In the Zone
That’s where I was told I was while in my local bank last week when the computer system was down and pre Christmas nerves were frayed. Agitation all around so I told the waiting queue about my recent tour group’s experience at the GPO in New Delhi just a couple of weeks ago. ‘This wait is nothing’ I began ‘you should try sending a parcel from a certain post office in India”. And so I launched into the story about how one of Australia’s leading embroiderer’s stitching efforts were rejected by the only stitching man on the job that day. It took four hours for six women to send parcels home and after Jane’s immaculate attempt we were not allowed to stitch our own - even after said parcel man’s efforts were also rejected by the weighing man and that came before franking and stamping and final dispatch. ‘Wow’ said the young woman balanced on 10cm heels in the Manly branch of the ANZ ‘you must still be in the zone’. And I am – nothing much can phase me here in the easy haven of Sydney after a few weeks on the subcontinent where twelve women and I travelled from Kachchh to Kolkata by bus, train and plane with auto and cycle rickshaws and the odd camel cart journey thrown in for good measure.
This group of dedicated embroiderers (bar one) stitched their various ways across India – from bold Kambira stitch in a mud hut in the Banni (Kachchh) where the teachers were shrill voiced artisans hell bent on selling their wares which came out from under their skirts as soon as the momentum slowed - to the beautiful running stitch of Kantha (Kolkata) in a small room surrounded by round, soft voiced Bengali women who plied us with sweet chai and biscuits and demanded nothing in return for their gift of sharing. Between those two delightful extremes came many occasions with other artisans keen to show and share – Rabari, Ahir, Mutwa, Megwhal, Samma, Jat, Sodha and the great skill of the chikankari artisans of Lucknow.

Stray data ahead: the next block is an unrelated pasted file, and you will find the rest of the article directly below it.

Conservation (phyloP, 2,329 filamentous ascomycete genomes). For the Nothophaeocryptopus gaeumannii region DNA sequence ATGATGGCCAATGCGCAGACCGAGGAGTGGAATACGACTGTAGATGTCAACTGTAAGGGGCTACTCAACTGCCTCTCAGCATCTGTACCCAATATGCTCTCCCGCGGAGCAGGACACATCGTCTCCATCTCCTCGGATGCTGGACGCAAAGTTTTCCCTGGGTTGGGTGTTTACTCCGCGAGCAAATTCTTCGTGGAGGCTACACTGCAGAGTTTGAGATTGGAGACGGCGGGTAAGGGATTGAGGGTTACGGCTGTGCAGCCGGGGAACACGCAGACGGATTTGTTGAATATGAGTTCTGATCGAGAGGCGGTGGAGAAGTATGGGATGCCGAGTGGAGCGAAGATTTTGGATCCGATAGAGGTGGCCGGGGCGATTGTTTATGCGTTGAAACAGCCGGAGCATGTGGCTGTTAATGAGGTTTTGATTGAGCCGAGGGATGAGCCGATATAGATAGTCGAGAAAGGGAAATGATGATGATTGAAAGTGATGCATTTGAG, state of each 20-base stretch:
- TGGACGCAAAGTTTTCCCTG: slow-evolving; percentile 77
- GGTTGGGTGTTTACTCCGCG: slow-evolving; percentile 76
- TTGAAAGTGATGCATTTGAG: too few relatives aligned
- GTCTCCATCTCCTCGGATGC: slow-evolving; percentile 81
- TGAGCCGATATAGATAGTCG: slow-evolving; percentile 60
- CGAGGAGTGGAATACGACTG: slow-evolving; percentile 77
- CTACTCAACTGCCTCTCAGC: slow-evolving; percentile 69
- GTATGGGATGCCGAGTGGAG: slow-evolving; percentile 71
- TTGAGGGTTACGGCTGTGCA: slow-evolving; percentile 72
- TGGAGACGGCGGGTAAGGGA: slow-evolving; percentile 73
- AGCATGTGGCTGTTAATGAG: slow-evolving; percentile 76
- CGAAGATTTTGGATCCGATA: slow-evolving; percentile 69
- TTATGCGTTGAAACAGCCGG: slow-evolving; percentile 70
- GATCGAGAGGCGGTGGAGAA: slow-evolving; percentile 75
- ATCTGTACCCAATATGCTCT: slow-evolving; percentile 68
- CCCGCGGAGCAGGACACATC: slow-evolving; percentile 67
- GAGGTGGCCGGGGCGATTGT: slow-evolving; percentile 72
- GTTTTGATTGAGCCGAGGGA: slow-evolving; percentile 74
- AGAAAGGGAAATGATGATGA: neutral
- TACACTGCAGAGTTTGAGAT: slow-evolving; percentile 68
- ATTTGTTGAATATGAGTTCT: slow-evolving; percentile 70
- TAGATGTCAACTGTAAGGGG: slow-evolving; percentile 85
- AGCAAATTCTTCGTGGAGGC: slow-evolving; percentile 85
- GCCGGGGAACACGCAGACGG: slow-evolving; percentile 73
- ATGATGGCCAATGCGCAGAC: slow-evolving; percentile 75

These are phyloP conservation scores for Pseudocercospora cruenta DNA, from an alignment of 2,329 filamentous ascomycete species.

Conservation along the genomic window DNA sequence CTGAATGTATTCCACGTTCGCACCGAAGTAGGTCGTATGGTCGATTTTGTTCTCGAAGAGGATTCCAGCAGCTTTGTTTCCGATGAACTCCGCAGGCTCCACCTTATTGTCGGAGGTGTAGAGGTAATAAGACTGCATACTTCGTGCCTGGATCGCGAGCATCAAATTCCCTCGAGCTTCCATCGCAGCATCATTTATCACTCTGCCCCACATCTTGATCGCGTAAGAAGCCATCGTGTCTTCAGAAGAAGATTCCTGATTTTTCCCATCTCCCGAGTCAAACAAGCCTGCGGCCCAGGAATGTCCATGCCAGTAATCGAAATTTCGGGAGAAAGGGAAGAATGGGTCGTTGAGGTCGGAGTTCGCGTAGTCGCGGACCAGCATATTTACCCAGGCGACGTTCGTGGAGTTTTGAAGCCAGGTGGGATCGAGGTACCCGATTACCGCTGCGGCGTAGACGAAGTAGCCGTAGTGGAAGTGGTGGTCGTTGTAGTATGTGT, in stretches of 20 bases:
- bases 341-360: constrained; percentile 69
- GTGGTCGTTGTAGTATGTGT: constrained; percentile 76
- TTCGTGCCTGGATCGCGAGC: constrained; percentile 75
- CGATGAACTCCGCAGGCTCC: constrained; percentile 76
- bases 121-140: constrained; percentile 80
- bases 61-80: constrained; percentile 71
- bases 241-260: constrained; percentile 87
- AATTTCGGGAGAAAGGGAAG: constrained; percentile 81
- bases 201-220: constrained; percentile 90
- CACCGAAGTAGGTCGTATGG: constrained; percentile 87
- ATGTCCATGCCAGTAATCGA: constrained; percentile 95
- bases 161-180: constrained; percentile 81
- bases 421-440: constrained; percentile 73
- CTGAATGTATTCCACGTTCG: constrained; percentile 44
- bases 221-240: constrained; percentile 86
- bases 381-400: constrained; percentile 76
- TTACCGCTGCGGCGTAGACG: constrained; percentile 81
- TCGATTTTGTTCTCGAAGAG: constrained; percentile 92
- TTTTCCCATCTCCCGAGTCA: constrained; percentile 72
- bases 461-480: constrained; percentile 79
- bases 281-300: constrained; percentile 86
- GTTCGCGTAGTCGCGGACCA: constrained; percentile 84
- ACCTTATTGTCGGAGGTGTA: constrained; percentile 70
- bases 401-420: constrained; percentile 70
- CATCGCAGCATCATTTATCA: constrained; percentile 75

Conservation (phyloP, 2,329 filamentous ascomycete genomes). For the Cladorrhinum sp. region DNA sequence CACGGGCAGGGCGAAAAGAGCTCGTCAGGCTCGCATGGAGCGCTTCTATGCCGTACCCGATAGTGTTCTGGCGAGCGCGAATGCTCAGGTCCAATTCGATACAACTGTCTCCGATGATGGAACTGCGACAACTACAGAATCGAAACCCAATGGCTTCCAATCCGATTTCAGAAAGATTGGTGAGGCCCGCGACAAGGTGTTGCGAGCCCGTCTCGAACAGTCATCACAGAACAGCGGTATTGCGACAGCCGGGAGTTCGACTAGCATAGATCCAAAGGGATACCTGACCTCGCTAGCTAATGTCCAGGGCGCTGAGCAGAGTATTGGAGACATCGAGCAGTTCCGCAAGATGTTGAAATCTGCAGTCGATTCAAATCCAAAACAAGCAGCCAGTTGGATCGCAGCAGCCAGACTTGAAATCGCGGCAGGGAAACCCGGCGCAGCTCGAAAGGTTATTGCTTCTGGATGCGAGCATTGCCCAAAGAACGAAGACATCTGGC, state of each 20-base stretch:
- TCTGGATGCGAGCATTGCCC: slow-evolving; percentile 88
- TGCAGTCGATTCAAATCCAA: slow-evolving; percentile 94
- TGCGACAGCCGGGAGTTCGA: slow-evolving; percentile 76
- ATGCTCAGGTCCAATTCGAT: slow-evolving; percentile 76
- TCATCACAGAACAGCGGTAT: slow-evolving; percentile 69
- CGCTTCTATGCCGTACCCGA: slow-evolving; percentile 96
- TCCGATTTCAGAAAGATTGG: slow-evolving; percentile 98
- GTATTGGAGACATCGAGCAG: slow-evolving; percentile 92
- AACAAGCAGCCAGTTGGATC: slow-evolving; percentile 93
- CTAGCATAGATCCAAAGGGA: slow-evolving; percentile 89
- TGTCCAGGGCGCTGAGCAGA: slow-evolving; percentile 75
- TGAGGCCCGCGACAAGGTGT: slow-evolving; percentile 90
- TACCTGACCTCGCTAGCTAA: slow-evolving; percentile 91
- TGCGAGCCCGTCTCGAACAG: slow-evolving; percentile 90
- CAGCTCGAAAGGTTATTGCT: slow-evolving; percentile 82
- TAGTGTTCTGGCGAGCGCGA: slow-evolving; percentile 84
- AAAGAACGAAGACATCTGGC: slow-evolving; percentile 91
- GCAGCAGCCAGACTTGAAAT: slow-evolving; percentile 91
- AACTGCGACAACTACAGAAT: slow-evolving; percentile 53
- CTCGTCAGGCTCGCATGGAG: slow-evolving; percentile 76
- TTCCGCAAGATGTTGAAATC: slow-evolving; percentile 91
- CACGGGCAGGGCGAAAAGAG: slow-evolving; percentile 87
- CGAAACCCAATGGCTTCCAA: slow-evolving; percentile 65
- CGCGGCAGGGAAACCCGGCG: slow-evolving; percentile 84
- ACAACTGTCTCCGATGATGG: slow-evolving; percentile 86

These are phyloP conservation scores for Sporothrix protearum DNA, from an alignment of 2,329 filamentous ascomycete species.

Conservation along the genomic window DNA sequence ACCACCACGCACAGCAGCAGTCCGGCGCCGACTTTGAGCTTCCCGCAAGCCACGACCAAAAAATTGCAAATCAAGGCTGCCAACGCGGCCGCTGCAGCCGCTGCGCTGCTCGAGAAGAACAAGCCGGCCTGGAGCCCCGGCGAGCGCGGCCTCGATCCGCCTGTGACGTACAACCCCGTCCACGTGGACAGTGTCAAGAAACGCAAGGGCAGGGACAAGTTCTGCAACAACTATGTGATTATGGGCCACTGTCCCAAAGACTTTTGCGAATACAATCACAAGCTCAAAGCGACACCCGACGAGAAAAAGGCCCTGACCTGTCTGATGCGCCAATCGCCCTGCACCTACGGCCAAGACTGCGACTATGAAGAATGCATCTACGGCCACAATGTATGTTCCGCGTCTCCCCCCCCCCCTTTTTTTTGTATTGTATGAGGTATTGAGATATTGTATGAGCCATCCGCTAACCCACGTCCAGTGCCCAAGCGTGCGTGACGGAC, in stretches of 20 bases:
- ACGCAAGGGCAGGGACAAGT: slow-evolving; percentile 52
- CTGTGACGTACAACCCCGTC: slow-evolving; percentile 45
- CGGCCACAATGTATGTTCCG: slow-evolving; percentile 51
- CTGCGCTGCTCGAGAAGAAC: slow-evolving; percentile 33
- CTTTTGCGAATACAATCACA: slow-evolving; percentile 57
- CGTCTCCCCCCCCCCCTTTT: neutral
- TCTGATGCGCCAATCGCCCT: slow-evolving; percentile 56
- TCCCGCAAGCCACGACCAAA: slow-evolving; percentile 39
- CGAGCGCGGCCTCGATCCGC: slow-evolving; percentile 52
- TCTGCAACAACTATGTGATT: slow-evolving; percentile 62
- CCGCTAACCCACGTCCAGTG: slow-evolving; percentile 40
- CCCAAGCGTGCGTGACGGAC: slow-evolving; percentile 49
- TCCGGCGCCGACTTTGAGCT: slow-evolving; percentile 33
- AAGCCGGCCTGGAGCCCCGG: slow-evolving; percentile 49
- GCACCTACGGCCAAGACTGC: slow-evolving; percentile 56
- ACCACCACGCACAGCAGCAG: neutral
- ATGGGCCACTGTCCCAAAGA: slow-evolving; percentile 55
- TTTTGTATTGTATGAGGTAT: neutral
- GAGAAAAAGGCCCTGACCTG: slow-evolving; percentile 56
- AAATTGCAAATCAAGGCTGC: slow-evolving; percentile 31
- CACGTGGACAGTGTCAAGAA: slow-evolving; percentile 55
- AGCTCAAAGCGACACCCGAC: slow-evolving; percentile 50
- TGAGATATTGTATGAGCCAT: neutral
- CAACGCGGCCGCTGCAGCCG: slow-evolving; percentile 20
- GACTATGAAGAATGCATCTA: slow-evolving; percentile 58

Not that the journey was smooth all the way. A flight acquired flu arrived from Sydney with a group member and insidiously worked its way through most of us for the whole month. This made travel even more challenging for all of us at different times. Airlines should include health warnings in their safety demonstrations.
‘Please do not board this aircraft if you show any of the following symptoms (list). Should you experience the slightest tickle or tingle, wheeze or sneeze please contact your nearest flight attendant and ask to be placed in isolation. If the person sitting next to or behind you begins to cough a helmet will automatically drop down over his or her head until the plane lands and all other passengers are safely off the aircraft. Any person caught or reported coughing without an approved mouth cover will be shown the nearest exit. This plane is fully air conditioned and any germs are guaranteed to reach all passengers by touch down.’ And so it goes – the joys of flying in ever more cramped conditions with the attendant lack of fresh air, leg room and a headset that delivers.
Why do we do it? I know that I do it because I love the challenges, the contrasts, the creativity, the dignity and the differences and the sameness of humanity in all its forms. Coming home for me is always a bit of a crash landing – culture shock in reverse but more of that next time. In the meantime let’s all come through the festive season relatively unscathed and still in pocket. Enjoy family and friends and do not forget strangers. We are off to Hobart on Christmas morning on the first flight to share seafood with son Simon and to rest for a few days - and heaven help anyone who even clears their throat on the plane!
In case I do not get to a computer beforehand I send you all New Years greetings. Let’s make 2012 a year of compassion, creativity and commitment to all people, other species and the planet that supports us. My only resolution? To stay in the zone!